Pre-diabetes is what used to be called borderline diabetes. It is indicated by a fasting blood sugar between 100-125 mg/dl or an A1c between 5.6-6.5%. As its name suggests, left unchecked, pre-diabetes develops into type 2 diabetes.
These higher than normal blood sugars are the result of insulin resistance, a medical term to describe the circumstances of the pancreas producing insulin to lower blood sugar, but the body resisting it. High blood sugar is the result.
Pre-diabetes is almost always caused by the usual suspects, such as:
- having family members with diabetes
- being overweight
- not getting enough exercise
Pre-diabetes can also be due to having gestational diabetes (diabetes while pregnant).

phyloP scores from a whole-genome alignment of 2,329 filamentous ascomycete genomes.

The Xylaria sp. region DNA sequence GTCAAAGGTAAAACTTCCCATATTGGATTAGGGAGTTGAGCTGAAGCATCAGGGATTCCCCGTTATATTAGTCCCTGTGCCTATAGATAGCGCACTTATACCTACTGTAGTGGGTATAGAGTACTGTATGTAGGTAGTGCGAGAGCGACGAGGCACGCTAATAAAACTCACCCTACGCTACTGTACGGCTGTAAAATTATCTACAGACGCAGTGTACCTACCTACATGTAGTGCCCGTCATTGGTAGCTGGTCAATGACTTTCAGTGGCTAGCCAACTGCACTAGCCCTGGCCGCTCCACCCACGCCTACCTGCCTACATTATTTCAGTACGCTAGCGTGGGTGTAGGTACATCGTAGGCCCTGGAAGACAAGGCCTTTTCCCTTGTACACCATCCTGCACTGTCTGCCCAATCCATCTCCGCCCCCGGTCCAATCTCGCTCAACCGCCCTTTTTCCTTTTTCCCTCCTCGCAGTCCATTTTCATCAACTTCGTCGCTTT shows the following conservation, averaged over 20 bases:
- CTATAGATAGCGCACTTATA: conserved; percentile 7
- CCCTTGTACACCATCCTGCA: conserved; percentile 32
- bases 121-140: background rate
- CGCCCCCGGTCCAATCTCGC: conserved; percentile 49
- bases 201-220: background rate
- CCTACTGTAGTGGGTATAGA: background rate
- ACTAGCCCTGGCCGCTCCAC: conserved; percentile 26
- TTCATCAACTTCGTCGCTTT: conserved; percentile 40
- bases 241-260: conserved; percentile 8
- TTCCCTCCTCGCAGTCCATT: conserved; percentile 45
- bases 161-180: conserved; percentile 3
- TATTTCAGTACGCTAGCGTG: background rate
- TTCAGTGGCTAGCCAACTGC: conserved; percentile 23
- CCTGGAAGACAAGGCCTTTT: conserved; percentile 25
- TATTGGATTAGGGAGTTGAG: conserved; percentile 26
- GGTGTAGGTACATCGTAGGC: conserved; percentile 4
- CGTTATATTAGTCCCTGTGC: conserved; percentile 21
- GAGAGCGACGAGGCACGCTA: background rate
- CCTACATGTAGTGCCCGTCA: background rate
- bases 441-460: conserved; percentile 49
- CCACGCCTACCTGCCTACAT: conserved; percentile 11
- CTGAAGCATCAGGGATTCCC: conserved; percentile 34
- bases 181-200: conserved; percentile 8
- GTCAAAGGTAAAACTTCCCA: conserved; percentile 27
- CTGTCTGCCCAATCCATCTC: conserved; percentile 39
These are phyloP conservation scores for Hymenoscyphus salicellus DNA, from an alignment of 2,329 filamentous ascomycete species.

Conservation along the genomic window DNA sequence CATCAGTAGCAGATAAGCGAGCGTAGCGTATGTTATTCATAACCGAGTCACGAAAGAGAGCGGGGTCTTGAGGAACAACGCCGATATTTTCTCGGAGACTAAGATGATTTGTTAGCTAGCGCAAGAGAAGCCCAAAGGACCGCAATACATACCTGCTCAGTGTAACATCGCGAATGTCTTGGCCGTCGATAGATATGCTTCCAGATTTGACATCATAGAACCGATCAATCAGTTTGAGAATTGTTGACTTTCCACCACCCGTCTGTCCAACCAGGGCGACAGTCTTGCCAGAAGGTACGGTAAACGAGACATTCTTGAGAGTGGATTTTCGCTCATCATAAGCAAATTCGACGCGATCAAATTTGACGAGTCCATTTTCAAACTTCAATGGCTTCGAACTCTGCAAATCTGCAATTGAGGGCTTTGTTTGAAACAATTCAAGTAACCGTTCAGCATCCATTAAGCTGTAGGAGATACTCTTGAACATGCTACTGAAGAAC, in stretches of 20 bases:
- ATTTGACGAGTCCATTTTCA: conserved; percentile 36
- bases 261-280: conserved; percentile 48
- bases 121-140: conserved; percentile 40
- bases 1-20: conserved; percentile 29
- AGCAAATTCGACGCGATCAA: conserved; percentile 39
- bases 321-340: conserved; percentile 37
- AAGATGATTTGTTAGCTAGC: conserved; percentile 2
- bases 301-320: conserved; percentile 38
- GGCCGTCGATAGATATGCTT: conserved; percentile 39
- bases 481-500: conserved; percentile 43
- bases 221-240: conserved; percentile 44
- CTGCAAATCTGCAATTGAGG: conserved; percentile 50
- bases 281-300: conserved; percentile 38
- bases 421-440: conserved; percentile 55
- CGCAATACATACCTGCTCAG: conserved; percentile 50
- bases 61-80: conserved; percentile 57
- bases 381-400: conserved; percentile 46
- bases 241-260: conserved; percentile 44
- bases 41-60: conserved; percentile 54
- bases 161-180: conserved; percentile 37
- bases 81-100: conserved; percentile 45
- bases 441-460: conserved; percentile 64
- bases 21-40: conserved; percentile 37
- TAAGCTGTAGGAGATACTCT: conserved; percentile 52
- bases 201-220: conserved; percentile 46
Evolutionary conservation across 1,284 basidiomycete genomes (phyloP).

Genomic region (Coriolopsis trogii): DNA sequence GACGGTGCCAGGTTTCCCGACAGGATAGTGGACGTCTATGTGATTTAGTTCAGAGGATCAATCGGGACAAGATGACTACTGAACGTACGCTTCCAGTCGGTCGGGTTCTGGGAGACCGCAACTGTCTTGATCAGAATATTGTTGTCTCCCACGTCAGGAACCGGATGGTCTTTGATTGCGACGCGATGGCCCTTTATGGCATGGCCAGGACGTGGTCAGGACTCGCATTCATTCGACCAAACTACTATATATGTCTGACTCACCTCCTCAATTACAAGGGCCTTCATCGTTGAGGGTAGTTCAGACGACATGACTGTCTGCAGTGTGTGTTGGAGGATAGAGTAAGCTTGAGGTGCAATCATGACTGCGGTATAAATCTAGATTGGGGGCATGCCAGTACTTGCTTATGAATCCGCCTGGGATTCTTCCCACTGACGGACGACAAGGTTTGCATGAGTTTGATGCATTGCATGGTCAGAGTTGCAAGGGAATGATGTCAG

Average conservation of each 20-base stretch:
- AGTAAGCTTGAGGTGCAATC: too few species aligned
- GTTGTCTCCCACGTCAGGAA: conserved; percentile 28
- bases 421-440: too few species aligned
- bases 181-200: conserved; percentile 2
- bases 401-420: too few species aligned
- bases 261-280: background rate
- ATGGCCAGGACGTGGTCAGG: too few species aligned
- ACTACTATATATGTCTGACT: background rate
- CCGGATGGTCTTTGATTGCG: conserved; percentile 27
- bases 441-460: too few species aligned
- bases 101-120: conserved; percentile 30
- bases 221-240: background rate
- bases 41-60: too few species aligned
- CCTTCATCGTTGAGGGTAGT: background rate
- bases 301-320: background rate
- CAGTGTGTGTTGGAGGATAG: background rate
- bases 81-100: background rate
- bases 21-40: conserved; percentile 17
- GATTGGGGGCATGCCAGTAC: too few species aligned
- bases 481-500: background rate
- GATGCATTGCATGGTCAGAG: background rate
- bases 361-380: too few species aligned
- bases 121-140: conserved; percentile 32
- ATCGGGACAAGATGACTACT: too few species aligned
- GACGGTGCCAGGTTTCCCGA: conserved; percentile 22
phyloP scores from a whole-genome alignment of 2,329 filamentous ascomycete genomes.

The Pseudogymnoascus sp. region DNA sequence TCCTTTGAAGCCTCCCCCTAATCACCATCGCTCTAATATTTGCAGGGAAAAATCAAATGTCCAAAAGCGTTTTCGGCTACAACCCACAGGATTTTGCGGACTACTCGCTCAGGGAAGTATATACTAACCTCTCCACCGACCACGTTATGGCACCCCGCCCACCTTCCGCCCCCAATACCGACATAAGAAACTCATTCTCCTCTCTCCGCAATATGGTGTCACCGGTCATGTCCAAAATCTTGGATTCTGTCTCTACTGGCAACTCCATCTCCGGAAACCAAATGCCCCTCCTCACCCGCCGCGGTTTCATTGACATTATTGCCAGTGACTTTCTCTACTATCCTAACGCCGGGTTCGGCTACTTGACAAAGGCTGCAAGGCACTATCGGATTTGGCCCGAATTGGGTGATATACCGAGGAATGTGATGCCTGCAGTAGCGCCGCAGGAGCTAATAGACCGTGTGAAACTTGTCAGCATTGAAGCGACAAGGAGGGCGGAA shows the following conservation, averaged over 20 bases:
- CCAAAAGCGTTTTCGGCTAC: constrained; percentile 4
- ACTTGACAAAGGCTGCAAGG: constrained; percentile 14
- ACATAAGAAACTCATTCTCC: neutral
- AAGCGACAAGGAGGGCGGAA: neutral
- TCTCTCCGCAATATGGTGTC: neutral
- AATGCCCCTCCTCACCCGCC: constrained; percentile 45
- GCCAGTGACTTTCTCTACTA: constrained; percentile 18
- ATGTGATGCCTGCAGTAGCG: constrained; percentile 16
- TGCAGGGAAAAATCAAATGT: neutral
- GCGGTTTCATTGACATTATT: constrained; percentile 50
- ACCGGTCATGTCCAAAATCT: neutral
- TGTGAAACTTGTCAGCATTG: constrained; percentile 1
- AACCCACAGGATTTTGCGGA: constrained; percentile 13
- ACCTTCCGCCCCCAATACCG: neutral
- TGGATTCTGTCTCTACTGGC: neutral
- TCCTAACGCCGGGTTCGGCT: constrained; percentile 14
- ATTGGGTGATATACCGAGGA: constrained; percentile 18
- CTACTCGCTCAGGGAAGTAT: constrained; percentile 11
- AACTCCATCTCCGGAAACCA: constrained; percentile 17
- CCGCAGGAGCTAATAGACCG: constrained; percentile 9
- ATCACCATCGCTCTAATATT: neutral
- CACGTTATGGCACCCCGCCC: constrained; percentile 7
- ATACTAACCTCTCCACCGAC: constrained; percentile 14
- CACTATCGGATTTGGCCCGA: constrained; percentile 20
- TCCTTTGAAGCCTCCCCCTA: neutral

This is the good part! Landmark research, including the Diabetes Prevention Program, has shown diabetes can be prevented, even in people at high risk.
Do these two things:
- Exercise at least 150 minutes a week. Most of the subjects in the DPP walked 30 minutes five days a week.
- Get to a comfortable body weight, and stay there. The subjects in the DPP lost an average of 7 percent of their weight. For example, a 200-pound person lost 14 pounds, and a 300-pound person lost 21 pounds. This is modest reduction in weight, but it reduced the insulin resistance contributing to the above normal blood sugars.
Insurance and Financial Questions
At this writing, pre-diabetes is not recognized by most health plans, so requesting coverage for a blood sugar monitor, medication or diabetes education will most likely be denied. However, you can use this as even more reason to get your exercise program in gear and lose any excess, unhealthy weight!